Robbinswood Assisted Living has more veterans than almost any other assisted living center in West Michigan. We not only respect them, but we help them file for Aid and Attendance. Robbinswood Assisted Living Center even held a special ceremony honoring our veterans. Click here to see a recent WZZM news broadcast covering the event. The event featured a new program run by Hospice of Michigan. It was meant to recognize veterans in their later years who bravely fought for our country. The ceremony also highlighted each veterans war-time experiences.
What is Aid and Attendance?
Aid and Attendance (A&A) is a monthly pension benefit available to qualifying Veterans who need the aid and attendance of another person to perform the personal functions required for daily living such as to eat, bathe, dress and administer medication. The following are the maximum monthly A&A amounts currently available:
Married Couple: $2,837 Both are Veterans who need A&A
Veteran and Spouse or Dependant: $2,120 both need A&A
Surviving Spouse of Veteran: $1,149
Who Qualifies for Aid and Attendance?
There are several requirements to obtain A&A, including a service requirement, disability and asset requirement, and income requirement. You must prove that you satisfy these requirements by completing the Veterans Application for Pension or Compensation ("Application") and filing this Application with the U. S. Department of Veterans Affairs (commonly referred to as the "VA").
Service Requirement—Must Have Served During War Time
In order to be eligible for A&A, a Veteran does not need to have served overseas, been in combat or have a service-connected disability; however, a Veteran must be honorably discharged and must have served 90 days of active duty with at least one day during a period of War. A surviving spouse of a Veteran who meets these requirements may also be eligible.
The official declared War Time dates as determined by Congress are as follows:
Mex. Border War: May 9, 1916 - April 5, 1917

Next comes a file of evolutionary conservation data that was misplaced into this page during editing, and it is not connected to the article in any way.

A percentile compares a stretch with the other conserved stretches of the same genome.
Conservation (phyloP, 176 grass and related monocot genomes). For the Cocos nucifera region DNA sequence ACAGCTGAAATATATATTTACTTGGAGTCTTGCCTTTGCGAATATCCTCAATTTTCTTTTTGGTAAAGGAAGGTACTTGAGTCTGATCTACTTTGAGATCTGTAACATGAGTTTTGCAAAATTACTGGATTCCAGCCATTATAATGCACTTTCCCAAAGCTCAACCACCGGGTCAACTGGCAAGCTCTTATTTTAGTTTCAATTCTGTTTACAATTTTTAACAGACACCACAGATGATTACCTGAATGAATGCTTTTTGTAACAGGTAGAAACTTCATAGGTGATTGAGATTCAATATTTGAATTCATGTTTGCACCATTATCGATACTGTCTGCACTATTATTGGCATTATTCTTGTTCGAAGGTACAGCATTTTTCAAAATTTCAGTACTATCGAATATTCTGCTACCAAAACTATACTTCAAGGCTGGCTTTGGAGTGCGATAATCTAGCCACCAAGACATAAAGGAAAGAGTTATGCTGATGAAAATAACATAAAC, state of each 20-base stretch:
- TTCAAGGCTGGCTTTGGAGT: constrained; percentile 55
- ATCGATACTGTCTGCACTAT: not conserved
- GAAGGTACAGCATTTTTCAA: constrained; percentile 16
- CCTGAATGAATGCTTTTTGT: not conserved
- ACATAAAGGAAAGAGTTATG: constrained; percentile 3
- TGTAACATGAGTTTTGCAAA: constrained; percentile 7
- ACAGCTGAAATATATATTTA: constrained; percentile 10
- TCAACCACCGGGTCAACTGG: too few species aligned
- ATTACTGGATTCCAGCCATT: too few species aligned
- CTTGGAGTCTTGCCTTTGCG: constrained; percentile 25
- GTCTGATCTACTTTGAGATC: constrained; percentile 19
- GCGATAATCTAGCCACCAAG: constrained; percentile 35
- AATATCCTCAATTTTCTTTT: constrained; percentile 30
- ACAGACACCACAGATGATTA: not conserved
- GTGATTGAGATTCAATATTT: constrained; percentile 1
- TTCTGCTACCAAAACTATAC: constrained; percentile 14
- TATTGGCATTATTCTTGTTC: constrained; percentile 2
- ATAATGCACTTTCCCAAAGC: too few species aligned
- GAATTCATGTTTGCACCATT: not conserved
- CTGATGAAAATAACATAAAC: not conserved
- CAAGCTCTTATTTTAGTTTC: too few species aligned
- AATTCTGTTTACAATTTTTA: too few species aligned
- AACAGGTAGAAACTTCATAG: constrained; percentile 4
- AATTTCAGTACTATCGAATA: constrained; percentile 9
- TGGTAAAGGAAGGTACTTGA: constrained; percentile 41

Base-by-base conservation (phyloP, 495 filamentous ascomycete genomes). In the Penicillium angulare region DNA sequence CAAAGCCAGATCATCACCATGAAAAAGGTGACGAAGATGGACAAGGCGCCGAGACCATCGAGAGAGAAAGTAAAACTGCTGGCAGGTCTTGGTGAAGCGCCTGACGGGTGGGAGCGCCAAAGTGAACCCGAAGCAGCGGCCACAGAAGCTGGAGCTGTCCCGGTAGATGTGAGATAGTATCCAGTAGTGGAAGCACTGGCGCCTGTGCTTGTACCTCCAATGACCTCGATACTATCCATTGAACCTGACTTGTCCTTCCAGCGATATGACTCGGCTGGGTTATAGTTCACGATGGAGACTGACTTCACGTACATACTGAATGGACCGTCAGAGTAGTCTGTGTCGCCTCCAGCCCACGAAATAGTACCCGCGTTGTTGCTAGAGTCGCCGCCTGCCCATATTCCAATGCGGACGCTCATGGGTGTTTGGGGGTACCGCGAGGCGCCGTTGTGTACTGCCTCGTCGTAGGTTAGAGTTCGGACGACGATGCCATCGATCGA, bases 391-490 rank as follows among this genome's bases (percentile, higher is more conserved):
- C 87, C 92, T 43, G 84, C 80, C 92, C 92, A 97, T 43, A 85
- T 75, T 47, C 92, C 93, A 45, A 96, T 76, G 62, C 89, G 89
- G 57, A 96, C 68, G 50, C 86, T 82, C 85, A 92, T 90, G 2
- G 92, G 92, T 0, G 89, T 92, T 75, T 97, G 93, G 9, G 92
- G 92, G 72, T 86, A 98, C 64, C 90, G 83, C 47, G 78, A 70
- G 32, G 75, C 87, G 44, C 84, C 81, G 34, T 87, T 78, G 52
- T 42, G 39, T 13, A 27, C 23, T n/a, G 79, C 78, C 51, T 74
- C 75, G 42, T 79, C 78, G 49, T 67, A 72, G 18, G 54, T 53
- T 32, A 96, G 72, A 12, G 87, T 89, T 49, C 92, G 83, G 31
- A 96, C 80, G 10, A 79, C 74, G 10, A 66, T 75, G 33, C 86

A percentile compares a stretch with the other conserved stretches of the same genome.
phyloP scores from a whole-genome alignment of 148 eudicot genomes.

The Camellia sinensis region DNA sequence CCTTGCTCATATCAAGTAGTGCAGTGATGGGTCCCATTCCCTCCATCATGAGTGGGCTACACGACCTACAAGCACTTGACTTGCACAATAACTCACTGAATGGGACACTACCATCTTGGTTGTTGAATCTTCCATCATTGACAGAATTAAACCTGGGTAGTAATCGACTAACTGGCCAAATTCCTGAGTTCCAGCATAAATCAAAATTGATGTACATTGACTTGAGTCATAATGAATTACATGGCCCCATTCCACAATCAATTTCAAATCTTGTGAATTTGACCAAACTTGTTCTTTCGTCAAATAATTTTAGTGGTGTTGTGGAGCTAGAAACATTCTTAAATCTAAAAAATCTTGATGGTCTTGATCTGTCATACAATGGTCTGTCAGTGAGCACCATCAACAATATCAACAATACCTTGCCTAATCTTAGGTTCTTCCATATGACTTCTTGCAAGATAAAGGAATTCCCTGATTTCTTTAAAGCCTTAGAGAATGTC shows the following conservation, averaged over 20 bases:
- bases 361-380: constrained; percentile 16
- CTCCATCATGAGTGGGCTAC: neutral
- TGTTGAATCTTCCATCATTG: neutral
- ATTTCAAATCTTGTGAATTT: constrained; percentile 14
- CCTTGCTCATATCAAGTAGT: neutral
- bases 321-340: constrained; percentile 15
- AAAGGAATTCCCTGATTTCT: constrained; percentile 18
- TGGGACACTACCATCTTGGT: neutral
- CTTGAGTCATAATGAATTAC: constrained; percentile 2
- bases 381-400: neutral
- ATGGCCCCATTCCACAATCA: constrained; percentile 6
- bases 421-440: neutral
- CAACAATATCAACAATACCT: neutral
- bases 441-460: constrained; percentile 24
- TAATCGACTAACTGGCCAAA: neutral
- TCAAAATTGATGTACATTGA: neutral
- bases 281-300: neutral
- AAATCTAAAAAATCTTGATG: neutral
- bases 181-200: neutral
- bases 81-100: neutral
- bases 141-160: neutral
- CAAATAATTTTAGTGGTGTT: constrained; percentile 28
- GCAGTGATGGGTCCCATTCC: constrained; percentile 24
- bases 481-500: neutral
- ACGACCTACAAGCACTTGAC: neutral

World War I: April 6, 1917 - Nov. 11, 1918 April 1, 1920 if served in Russia
World War II: Dec. 7, 1941 - Dec. 31, 1946 Korean War June 27, 1950 - Jan. 31, 1955
Vietnam War: Aug. 5, 1964 - May 7, 1975 Feb. 28, 1961 if served in Vietnam
Persian Gulf War: Aug. 2, 1990 - date not yet determined
To satisfy the A& A disability requirement, you must be 65 or older and require the aid and attendance of another person to perform the personal functions required for daily living. Examples include the inability to dress or undress, keep oneself clean and presentable, the inability to feed oneself, and the inability to toilet. Other needs include being blind, nearly blind, or bedridden.
Help with these needs may be provided by an assisted living facility, home health aides, nurses and other professionals, a family member other than a spouse, or someone residing with you. The care services provided must be recommended by a licensed health care professional. The VA also requires that there be a Care Contract between the caregiver and the person receiving care. The contract needs to specify the care to be given and the amount to be paid, which must be the going rate for those kinds of services in the community in which the services are provided.
Income and Asset Requirement
There are income and asset requirements to receive A&A. The test for assets is whether you have "sufficient means" to pay for the care. The test for income is whether or not your income exceeds a certain monthly amount after deducting all unreimbursed medical expenses.
Unfortunately, there are no set figures for these requirements. Generally, a single person's assets may not exceed $40,000, and a married couple's may not exceed $80,000. Assets which are exempt from these requirements include your residence, personal property, and one vehicle.
What Can I Do If My Assets Exceed the Asset Requirements?
Unlike Medicaid, if your assets exceed the requirements, you can give your assets away and become eligible for A&A. However, it is not recommended that you simply gift your assets outright. First, it exposes your assets to your beneficiaries' creditors. Second, you may need to "undo" the gift if you later need to become eligible for Medicaid, plus your beneficiaries may be unwilling or unable to return the gift.
In order to avoid these potential problems, we recommend that you gift your assets to an Irrevocable Trust.
Filing A Claim
Filing a claim for A&A is complex and time-consuming. Typically, qualification for A&A involves the reallocation of assets, which will impact Medicaid eligibility. This process should not be attempted without proper legal advice. It may take several months for an A&A Application to be approved by the VA; however, the benefits are paid retroactive to the month following the month in which the Application was filed. We can help prepare and file the claim on your behalf.
Veterans Benefit Checklist
The Veterans Benefit Checklist can be downloaded from the link below, completed and turned into the office.